As small businesses struggle to obtain the lending they need to start or grow, firms are increasingly stepping in to fill the gap left by banks.
Younger, smaller businesses with less conventional business models or without a history of sales often find it particularly difficult to be approved for loans by traditional lenders, who can have rigid lending criteria.
In other hand, companies’ that operate good governance and cares for the community where it does business, try to demonstrate that it is a responsible corporate citizen.
They do so in various ways: Corporate philanthropy, sundry donations, sponsorships, embarking on community development projects, partnering with Non Governmental Organisations, NGOs to touch the lives of citizens and other strategic alliances that promote the ways they work and live.
Corporate Social Responsibility, CSR, as a strategic fit in corporate governance and sustainability which has gained global prominence, is evident among businesses in Nigeria.
This is really no compulsion to be a corporate citizen. But the demands of the market place make it inevitable. Consumers and other segments of corporate stakeholders are becoming assertive and more informed; they are asking more questions about transparency and corporate governance, safety of products and services, and business practices. Their expectations are rising daily, and government regulations all over the world are becoming stiffer.
Watchdogs as represented by NGO and Civil Society organizations are springing up daily all over the world. The net effect is that every corporate body, public or private must become transparent in all its operations, be accountable, and demonstrate its relevance in the society by giving something back to the communities where it does business. In addition, it must tell its CSR stories to let the market know what it is doing in terms of CSR.
Now CSR has gone beyond giving. It is now a strategic business that positively affects the bottom-line of companies at the end of every business year. One good way companies demonstrates CSR is via community engagement; that is embarking on facilitation or direct construction of projects that improve infrastructure and welfare of citizens, especially in the communities where they do business. The projects can be construction or refurbishment of roads, water supply, health facilities, or maintenance of road safety and general security. These projects directly address the needs and aspirations of the people where corporate bodies do business. Brewery giant, Anheuser-Busch InBev (AB InBev) which makes Hero beer and Castle milk stout among other brands, is one company in the few year it has been in the country that has distinguished itself in the arena of CSR in Nigeria.
This brewer of alcoholic and non alcoholic beverages in Nigeria has over the years, been actively involved in many youth empowerment projects in the South East where its breweries are located
The company’s engagement programmes have been largely on empowerment of budding entrepreneurs, the police, for proper policing, supporting the road safety.
It recently, donated six (6) Mitsubishi L200 pickup Patrol vehicles to the Nigerian Police and the Federal Road Safety Commission (FRSC), as part of its effort to creating a safer and better community. The vehicles were presented to the Commissioner of Police and the Sector Commander of the FRSC at the Intafact Beverages facility in Onitsha, Anambra state, a subsidiary of AB InBev. The Managing Director of AB InBev in Nigeria and Ghana Mr. Andries du Plessis, at the handing over ceremony, said donation of vehicles was in keeping with AB inBev’s commitment to creating a better world. Mr. Garba Umar, the Commissioner of Police in Anambra State while receiving the vehicles thanked AB InBev for its kind gestures as for recognizing that keeping the communities safe is a collaborative effort between the Government, citizens and organisations just like AB InBev has displayed especially in the wake of the unfortunate incident that took place last Sunday.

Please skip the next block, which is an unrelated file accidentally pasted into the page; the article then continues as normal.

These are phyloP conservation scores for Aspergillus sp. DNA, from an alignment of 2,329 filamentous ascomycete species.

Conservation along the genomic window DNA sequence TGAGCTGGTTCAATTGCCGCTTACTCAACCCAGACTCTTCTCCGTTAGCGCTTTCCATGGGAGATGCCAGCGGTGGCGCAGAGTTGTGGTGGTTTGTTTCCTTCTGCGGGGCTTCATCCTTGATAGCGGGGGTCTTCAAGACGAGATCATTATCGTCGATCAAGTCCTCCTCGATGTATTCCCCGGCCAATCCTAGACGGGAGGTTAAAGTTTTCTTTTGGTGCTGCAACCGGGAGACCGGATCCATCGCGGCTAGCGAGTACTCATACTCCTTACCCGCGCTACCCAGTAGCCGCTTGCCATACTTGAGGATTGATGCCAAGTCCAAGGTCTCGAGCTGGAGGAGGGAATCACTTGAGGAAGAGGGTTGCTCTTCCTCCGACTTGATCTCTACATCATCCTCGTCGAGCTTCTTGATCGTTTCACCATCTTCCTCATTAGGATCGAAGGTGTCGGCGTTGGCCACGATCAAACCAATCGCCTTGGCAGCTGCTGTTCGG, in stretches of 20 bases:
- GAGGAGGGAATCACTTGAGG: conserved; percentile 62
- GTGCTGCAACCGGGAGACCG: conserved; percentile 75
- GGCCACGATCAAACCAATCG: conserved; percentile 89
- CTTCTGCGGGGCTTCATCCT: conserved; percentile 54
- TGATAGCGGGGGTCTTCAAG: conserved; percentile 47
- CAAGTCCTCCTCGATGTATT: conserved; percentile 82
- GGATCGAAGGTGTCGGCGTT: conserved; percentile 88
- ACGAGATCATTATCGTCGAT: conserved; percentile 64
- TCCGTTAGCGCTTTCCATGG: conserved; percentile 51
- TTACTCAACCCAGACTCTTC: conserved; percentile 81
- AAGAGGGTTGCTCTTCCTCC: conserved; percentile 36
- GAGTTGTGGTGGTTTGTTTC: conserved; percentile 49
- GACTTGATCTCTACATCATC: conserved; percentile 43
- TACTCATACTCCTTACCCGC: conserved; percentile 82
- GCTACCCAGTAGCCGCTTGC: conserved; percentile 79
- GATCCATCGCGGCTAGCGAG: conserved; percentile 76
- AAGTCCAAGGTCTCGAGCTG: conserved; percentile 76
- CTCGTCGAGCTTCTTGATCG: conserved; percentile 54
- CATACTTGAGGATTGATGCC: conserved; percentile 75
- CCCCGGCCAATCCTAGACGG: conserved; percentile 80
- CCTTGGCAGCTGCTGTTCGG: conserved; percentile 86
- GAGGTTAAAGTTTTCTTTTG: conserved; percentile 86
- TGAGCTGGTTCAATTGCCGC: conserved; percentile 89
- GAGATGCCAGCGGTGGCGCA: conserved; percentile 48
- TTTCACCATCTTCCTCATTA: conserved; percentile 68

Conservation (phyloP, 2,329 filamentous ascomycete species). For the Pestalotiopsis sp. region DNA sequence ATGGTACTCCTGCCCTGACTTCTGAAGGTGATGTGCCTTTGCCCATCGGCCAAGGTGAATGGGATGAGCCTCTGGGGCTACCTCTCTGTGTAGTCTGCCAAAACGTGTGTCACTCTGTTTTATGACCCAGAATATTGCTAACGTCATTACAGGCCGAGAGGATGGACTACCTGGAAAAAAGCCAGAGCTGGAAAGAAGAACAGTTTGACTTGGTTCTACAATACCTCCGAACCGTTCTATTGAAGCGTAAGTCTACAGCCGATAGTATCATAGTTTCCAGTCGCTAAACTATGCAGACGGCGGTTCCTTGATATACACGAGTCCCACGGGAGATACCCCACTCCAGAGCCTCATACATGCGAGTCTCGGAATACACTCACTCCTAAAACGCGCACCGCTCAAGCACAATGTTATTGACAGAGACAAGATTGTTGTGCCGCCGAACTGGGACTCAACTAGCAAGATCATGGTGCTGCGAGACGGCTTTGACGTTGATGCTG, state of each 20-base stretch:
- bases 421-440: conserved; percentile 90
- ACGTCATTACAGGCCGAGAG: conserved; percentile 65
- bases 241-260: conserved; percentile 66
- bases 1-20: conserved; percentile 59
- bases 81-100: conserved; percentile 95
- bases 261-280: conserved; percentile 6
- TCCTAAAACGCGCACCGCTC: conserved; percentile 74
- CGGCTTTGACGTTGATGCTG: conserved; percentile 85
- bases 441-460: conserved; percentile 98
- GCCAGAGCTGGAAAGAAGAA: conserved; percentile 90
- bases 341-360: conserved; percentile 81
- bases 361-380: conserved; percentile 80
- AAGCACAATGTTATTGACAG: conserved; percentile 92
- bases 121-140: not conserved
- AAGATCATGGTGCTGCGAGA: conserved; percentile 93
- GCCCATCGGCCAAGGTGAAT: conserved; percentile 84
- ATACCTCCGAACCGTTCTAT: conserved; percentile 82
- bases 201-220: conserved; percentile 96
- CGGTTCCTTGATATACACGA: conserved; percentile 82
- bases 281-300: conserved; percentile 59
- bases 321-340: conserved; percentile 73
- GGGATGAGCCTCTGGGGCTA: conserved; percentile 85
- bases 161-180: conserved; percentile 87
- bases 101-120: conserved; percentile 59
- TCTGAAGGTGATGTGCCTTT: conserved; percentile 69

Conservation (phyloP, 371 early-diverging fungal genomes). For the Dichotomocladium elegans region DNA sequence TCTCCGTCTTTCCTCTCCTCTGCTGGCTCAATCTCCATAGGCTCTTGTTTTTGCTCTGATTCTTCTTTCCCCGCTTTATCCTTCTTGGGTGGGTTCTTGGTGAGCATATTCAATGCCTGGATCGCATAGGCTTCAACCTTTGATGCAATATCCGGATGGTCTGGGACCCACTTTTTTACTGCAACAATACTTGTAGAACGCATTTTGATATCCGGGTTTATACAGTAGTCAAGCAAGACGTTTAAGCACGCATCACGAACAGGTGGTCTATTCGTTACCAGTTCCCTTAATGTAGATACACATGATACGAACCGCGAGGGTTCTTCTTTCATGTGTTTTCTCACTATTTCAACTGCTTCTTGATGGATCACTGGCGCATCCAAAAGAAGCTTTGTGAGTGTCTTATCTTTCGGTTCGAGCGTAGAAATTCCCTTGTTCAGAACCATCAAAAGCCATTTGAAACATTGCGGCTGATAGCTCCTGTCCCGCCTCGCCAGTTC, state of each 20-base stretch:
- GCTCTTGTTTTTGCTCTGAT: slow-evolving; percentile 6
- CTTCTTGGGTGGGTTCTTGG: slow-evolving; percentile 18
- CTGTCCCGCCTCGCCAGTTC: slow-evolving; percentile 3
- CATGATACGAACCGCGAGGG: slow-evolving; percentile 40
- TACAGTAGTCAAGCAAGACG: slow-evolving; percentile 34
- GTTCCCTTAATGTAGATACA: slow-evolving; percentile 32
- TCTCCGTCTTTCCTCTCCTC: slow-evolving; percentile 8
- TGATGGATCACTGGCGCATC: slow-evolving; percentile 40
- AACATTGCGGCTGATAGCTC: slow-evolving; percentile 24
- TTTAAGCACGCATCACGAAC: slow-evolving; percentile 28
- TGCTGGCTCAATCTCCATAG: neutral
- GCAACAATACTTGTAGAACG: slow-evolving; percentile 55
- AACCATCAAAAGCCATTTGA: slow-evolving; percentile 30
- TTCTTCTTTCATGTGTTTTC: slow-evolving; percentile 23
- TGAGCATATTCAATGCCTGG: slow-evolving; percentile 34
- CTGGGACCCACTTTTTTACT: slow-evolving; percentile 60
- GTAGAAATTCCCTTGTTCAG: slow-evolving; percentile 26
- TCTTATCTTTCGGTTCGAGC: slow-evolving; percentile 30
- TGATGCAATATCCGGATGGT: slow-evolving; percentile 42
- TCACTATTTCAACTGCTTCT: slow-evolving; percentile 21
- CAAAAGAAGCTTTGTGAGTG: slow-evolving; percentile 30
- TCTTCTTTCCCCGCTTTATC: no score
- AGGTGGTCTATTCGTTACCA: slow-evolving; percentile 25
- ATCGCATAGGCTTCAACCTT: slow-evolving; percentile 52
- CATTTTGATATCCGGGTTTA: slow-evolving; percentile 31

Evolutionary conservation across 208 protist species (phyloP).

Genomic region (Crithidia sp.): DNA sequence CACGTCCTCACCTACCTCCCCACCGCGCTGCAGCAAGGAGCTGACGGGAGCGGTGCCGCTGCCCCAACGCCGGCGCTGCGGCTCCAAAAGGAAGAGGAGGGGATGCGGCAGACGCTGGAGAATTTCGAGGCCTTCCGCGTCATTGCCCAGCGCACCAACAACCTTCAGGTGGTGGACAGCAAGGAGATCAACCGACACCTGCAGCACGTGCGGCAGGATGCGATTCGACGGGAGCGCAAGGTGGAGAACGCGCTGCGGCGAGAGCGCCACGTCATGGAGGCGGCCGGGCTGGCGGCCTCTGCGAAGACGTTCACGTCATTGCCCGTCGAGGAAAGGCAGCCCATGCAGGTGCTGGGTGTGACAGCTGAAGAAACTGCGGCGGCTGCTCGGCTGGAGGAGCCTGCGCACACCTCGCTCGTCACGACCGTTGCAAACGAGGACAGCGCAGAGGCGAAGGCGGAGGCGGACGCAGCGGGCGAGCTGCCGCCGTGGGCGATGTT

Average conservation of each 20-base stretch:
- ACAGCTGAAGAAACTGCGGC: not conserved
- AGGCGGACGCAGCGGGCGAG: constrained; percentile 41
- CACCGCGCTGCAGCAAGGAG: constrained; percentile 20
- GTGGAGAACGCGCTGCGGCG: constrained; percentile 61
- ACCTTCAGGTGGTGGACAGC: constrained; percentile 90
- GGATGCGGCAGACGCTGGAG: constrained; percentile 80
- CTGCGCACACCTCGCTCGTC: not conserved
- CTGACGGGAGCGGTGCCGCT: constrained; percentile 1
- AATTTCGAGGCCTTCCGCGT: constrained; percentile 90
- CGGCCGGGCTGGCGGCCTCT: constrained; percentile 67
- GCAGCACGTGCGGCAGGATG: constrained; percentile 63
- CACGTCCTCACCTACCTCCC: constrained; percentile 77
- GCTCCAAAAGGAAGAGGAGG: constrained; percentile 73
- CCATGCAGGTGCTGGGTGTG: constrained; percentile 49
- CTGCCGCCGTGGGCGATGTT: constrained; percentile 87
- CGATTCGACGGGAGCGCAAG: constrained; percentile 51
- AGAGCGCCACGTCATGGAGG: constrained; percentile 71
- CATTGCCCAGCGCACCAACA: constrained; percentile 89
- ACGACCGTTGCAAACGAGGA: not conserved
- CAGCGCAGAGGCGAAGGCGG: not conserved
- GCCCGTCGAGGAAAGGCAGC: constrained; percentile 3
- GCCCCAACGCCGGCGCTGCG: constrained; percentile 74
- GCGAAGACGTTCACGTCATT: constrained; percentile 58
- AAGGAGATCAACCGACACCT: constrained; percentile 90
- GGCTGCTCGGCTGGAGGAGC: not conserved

He also noted that these vehicles would go a long way in ensuring that the communities are safe especially as Anambra gubernatorial election approaches. Umar further noted that funding has always been a major setback and enjoins the private sector to partner with the government so as to have a safe community. On the other hand, the Sector Commander, Federal Road Safety Corps (FRSC) in Anambra, Mr. Sunday Ajayi, said that the donation of vehicles to its command will help his men in carrying out their duties such as preventing and minimizing accidents on the highway especially as the ‘ember’ months approaches.
On his part, Otunba Michael Daramola, the Legal and Corporate Affairs Director for AB InBev Nigeria and Ghana said that as a responsible organization AB InBev shall continually strive to create a better world in line with its corporate belief. Speaking further, he noted that their Better world policy is hinged on a growing world, a cleaner world and a healthier world. “This principle has guided us as a company in deciding how to be an active participant in our immediate community as this policy has seen us meaningfully engage the young people so they would be stay out of crime while growing the economy”. The Mitsubishi L200 pickup Patrol vehicles are powered by Mitsubishi’s 4N15 turbocharged and intercooled diesel engines. The newly developed diesel engine features greatly improved fuel consumption due to a low compression ratio that raises combustion efficiency. Because of its rain sensor, these vehicles detect moisture on the windscreen and activate the wipers automatically.